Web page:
With bargain-basement subscription prices and free Web articles, magazines have spent the last decade acting like startups who care for nothing but eyes. But unlike Twitter, publishing companies need revenue—and not just from ads. Fortunately for them, the iPhone might become the next conduit for profit, thanks to a little-utilized feature in iPhone OS 3.0: subscription pricing.
The textbook case: the McSweeney's app, which sells for $5.99. Instead of giving away their app for free, ala The New York Times, and stuffing it with ads, McSweeney's has chosen to sell their app for a relatively steep price—but built in is a half-year subscription to iPhone-only content that readers can't get on the Web. Once six months is up, users are asked to re-up their subscription for $5 for another six months.
The genius here, according to Harvard's Neiman Journalism Lab, is the app's use of push notifications. Every time a new weekly iPhone-version goes to "print," a users iPhone is sent a push notification that, when opened, jumps to the app. The iPhone imprint, which McSweeney's is calling Small Chair, lets some content (like humor) stay accessible even after a subscription lapses, encouraging app owners to see what they're missing from the rest of the content, and re-subscribe.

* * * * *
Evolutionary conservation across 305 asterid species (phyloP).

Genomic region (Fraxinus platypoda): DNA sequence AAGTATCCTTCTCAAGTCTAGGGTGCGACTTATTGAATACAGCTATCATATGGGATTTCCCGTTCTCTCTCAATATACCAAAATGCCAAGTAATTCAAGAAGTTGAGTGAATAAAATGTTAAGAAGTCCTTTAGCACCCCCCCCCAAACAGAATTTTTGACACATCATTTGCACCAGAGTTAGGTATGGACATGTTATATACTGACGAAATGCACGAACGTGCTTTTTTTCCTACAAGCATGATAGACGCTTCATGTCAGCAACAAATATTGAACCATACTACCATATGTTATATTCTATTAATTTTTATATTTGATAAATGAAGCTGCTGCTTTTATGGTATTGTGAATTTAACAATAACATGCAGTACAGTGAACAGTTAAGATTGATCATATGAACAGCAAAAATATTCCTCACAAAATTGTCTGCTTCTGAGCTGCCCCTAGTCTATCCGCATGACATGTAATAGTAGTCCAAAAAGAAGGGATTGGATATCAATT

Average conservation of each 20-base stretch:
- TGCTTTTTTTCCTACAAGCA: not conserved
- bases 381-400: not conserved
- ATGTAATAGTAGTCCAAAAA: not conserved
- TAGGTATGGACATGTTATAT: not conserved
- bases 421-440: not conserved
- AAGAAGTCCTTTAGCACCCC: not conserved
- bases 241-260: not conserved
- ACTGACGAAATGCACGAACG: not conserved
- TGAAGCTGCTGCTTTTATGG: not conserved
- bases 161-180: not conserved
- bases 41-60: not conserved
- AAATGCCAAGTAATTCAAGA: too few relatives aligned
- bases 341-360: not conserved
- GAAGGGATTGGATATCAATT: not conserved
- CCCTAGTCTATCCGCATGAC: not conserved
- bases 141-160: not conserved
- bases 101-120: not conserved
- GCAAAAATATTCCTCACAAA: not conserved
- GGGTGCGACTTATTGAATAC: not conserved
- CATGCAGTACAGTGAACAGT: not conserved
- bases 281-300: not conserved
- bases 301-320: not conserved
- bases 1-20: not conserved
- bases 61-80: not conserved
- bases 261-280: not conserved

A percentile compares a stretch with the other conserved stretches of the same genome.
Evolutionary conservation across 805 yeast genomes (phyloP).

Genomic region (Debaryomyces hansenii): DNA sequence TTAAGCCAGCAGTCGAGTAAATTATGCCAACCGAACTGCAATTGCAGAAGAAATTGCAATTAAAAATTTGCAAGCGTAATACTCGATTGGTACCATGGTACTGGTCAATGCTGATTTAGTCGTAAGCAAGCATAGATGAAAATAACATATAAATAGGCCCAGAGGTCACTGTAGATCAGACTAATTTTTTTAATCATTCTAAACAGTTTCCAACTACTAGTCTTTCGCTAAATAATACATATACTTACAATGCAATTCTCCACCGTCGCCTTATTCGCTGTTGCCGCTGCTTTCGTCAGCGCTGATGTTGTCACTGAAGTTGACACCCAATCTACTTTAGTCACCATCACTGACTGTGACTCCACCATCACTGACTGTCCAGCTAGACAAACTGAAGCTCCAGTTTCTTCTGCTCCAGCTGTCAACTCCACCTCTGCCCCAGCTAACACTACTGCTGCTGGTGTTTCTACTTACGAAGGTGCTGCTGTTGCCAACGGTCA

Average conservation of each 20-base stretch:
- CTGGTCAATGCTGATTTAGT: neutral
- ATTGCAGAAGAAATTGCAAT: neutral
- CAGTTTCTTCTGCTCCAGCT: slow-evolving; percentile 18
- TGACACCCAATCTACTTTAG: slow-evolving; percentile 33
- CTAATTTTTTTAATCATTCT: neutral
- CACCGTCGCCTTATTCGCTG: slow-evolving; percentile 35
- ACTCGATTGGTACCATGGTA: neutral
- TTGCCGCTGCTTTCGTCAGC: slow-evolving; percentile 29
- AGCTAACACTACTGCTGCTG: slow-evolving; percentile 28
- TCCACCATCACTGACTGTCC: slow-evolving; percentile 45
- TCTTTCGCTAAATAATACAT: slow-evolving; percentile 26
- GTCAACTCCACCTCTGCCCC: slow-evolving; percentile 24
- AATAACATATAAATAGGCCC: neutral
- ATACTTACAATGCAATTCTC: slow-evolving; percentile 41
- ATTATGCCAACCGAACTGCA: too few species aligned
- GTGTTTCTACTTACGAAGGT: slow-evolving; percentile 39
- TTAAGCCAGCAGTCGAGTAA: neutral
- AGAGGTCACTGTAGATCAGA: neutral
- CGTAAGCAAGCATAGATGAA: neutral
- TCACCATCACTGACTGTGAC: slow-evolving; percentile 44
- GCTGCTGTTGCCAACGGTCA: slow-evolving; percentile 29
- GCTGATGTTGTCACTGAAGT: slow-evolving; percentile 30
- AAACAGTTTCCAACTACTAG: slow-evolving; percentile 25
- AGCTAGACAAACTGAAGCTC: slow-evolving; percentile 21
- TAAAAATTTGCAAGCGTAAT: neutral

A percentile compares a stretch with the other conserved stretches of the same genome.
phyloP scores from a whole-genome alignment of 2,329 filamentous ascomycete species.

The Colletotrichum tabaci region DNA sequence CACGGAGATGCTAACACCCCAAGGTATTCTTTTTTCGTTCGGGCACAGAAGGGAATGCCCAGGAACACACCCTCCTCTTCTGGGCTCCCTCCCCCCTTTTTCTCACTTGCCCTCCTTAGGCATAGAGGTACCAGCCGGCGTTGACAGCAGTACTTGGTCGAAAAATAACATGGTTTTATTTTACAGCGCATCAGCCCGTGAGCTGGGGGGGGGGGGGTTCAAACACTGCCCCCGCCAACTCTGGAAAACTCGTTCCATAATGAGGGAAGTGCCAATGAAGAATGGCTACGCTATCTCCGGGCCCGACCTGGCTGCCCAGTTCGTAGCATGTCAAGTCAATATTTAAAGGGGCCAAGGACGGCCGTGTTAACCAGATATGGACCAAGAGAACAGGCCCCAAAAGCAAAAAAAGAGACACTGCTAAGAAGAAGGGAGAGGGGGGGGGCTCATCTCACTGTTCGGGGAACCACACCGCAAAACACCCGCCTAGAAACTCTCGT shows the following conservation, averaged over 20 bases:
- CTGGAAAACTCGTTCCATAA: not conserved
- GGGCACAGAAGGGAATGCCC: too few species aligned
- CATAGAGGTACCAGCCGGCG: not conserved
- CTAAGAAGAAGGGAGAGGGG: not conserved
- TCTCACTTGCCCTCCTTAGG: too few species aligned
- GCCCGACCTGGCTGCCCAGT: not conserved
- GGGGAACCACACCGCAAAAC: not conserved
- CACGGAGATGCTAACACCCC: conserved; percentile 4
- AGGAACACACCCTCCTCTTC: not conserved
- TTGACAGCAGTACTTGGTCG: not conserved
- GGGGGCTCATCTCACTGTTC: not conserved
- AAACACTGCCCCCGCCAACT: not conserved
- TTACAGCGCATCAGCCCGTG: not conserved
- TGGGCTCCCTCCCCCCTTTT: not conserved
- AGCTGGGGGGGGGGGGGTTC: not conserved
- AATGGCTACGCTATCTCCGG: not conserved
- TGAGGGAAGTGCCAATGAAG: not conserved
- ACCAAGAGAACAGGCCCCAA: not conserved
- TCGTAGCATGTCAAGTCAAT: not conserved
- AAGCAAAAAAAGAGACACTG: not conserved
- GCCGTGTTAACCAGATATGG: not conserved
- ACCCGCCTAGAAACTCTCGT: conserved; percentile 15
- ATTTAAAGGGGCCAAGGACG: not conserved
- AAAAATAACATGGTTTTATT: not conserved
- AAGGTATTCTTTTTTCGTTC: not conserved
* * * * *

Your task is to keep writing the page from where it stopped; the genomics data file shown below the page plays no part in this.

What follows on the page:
The best part: it's relatively easy—even easier than the Neiman Lab suggests. "With push notifications, updates are handled by the app's developers, not Apple—which means companies need to invest in hardware and prepare for the scale issues that arise when registered devices and custom content need to be matched," the lab's article says. But several one-man developer operations have made clever use of push, not least of all Zachary West, the developer of Prowl, a notification app. Once the developer figures out how his severs can "talk" to Apple's push server with an appropriately-formatted message, the notification process is straight-forward.